AUGUSTA, Maine — As Republicans and their advocates ratchet up the pressure on MaineHousing Director Dale McCormick, two Democrats have withdrawn their support for a bill that would allow the quasi-governmental agency’s board of directors to fire her.
Reps. Jay Gilbert, D-Jay, and John Tuttle, D-Sanford, on Thursday removed their co-sponsorship of a bill that would align the accountability of MaineHousing executive director with that of similarly structured agencies.
The proposal is sponsored by Sen. Jon Courtney, R-Springvale, who has issued a statement saying that he was disappointed that Gilbert and Tuttle didn’t “have the courtesy” to explain their decision.
Neither Gilbert nor Tuttle could be reached Friday afternoon.
The bill, LD 1778, would not grandfather McCormick, who was appointed by Gov. John Baldacci before he left office. McCormick, a Democrat, has been the subject of criticism by state Treasurer Bruce Poliquin and Gov. Paul LePage’s newly appointed MaineHousing board members.
While the governor’s appointees now control the agenda of the board, they do not have the authority to remove her — a point frequently noted by Poliquin, McCormick’s most vociferous critic.
Democrats have described the scrutiny of McCormick and MaineHousing as a political witch hunt.
Nonetheless, it has been a tumultuous week for McCormick and her agency. Both have been under scrutiny by the conservative advocacy group the Maine Heritage Policy Center. MHPC this week released a report highlighting “disturbing” spending practices at MaineHousing, based on information the group obtained from the agency.
The agency has said the spending, which included conferences at high-end hotels and resorts, was designed for staff training. However, the report has mobilized some Republican lawmakers, who this week called on the Attorney General’s Office to investigate.
Democrats, meanwhile, have hit back against Poliquin. This week Rep. Mark Dion, D-Portland, requested an opinion from Attorney General William Schneider about whether Poliquin’s involvement with the Popham Beach Club violates a provision in the Maine Constitution designed to limit the state treasurer’s business dealings while he or she is responsible for the state’s treasury.
Poliquin owns Dirigo Holdings LLC and Popham Beach Club. Poliquin recently made headlines over his request to expand the activities at the club. The Phippsburg Board of Selectmen recently approved the request. Dirigo Holdings also owns Popham Woods, a housing development in Phippsburg.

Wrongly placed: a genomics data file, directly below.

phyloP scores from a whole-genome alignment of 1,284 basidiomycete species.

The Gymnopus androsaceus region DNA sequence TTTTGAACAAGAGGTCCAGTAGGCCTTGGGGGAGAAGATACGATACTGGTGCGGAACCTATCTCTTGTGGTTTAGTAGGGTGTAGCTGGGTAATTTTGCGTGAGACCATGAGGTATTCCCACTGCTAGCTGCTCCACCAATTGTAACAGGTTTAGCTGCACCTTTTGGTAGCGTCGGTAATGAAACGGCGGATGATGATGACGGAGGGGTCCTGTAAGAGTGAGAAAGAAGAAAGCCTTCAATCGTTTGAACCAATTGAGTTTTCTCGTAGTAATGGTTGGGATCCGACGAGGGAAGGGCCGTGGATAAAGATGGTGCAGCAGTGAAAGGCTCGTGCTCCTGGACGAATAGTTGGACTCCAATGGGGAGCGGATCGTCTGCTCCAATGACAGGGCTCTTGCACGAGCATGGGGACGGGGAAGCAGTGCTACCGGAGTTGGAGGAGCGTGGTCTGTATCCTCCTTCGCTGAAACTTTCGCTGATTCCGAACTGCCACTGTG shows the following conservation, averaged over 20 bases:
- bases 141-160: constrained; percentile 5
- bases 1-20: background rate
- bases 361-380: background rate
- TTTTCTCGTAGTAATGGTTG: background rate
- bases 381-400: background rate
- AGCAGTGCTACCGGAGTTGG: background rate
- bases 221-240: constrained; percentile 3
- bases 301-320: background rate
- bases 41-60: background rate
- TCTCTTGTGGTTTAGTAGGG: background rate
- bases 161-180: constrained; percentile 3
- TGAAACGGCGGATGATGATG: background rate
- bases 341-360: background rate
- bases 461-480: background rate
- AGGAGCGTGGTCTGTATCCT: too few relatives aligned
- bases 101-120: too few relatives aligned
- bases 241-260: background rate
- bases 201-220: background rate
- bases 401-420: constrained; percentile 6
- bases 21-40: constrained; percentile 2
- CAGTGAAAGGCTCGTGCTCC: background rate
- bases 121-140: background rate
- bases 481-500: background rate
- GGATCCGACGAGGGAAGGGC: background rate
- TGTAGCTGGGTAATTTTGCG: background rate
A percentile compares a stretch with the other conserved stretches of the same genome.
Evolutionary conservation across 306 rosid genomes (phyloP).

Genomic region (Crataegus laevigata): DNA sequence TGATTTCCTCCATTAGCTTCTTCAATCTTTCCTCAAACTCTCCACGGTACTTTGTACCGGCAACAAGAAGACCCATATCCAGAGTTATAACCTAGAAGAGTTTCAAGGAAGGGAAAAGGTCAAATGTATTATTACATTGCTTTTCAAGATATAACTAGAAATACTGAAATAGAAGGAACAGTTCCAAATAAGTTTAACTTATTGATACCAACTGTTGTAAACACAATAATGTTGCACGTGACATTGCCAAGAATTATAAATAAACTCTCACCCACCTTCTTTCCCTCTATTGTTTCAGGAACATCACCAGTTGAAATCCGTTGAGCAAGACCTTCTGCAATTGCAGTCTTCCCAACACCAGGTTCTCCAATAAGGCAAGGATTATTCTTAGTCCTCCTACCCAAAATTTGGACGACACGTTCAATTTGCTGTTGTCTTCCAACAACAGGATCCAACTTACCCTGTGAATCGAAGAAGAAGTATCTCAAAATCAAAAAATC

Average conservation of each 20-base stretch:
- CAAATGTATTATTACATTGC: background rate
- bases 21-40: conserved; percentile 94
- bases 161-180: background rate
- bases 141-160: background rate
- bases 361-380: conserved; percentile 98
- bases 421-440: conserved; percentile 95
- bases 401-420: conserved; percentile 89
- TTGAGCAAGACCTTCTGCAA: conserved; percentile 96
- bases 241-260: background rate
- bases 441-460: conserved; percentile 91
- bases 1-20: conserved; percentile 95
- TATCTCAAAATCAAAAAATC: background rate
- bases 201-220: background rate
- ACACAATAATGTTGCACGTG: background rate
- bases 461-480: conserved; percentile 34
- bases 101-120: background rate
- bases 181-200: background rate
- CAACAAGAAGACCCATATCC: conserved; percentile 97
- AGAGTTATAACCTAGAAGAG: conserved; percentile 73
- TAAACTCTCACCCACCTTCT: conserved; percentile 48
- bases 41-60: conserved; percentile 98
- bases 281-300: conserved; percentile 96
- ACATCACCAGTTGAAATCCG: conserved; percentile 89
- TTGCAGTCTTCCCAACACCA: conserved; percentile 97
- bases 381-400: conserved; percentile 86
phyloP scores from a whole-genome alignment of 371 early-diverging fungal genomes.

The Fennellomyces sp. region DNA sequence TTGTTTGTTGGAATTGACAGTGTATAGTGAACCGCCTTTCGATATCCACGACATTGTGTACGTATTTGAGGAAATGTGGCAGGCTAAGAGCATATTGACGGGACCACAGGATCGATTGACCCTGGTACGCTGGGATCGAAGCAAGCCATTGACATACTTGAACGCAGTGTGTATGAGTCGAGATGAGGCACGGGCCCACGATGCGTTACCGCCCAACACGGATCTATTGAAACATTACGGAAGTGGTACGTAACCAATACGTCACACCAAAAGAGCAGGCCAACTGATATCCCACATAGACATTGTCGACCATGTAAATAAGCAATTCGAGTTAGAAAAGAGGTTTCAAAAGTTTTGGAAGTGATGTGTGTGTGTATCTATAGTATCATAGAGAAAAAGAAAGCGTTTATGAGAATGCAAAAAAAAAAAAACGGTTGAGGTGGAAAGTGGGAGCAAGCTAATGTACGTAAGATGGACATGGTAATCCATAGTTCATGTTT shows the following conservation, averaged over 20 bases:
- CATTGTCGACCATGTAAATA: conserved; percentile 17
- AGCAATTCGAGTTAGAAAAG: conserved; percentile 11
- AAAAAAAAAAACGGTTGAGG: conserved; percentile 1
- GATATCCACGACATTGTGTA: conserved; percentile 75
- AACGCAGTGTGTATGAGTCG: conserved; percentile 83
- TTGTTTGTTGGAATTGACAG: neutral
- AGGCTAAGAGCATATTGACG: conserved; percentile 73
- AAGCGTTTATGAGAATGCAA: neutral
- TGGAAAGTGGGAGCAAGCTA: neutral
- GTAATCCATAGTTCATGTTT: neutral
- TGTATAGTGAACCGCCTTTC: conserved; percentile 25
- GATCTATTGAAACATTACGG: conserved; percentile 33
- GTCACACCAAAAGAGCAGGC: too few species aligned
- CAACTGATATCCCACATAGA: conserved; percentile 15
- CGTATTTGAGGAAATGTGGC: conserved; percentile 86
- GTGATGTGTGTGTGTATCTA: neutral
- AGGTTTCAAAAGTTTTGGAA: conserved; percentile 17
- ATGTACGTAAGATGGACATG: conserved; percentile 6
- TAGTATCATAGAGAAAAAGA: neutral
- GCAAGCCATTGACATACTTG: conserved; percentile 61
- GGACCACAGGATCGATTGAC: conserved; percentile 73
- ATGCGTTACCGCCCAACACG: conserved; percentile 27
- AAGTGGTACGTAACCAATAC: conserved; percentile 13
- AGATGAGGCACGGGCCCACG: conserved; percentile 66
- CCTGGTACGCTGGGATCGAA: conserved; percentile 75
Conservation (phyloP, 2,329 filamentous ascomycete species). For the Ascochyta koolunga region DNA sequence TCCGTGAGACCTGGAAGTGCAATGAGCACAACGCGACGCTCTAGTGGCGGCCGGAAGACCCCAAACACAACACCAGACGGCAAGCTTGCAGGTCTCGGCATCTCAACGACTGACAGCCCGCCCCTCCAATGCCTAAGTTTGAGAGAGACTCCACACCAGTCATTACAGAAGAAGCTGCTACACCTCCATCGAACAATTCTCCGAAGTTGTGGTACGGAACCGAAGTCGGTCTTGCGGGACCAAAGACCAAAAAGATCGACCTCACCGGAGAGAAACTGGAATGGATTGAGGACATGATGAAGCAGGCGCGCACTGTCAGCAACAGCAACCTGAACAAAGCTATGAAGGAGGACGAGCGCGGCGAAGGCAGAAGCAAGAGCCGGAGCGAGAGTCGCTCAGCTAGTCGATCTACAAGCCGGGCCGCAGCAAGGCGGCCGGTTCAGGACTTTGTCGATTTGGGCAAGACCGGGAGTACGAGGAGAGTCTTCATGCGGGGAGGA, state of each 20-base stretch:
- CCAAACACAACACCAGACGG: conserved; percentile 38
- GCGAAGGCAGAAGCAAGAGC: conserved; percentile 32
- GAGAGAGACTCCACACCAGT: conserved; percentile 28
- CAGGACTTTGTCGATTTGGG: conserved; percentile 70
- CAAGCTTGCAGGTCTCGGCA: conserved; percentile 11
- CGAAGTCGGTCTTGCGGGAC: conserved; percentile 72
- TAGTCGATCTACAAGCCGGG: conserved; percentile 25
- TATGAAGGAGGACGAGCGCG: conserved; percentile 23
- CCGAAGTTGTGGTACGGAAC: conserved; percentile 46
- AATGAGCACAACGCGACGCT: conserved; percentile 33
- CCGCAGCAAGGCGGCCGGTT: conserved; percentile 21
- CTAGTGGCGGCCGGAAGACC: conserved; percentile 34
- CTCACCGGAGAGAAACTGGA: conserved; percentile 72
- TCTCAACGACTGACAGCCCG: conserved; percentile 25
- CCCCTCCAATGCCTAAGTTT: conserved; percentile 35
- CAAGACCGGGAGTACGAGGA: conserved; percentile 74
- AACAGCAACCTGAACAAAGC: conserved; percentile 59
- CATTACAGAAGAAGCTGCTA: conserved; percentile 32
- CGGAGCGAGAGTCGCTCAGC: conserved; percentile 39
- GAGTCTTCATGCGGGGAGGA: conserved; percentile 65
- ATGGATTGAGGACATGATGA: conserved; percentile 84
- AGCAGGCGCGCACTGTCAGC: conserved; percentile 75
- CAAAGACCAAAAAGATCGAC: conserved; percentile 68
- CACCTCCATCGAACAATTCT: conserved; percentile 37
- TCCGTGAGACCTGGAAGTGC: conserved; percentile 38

Dion says Poliquin’s business dealings may fall outside the bounds of Article V, Pt. 3, which states that “the treasurer shall not, during the treasurer’s continuance in office, engage in any business of trade or commerce, or as a broker, nor as an agent or factor for any merchant or trader.”
The constitutional provision allows Poliquin to receive income from stocks and real estate investments. However, Dion believes Poliquin’s involvement with the Popham Beach Club and Dirigo Holdings warrants an official opinion from Schneider.
Poliquin has declined to comment on the matter. However, he has not relented his attacks on MaineHousing and McCormick. During LePage’s Capitol for a Day event in Lewiston this week, Poliquin told the audience that he was attempting to “expose” the agency’s wasteful spending at taxpayers’ expense.
In addition to the constitutional matter, Poliquin is also the subject of a complaint by the Maine Democratic Party. The party this week filed a complain with the Maine Ethics Commission alleging that Poliquin failed to disclose his earnings from Dirigo Holdings as required by law.
No date has been set for consideration of the complaint. The commission staff will seek a written response from Poliquin, and commissioners will need time to consider the complaint, the response and the applicable law. The commission’s next meeting is Wednesday, Jan. 25.
Jonathan Wayne, executive director of the Ethics Commission, said Poliquin has asked that the matter be considered by the commission soon.
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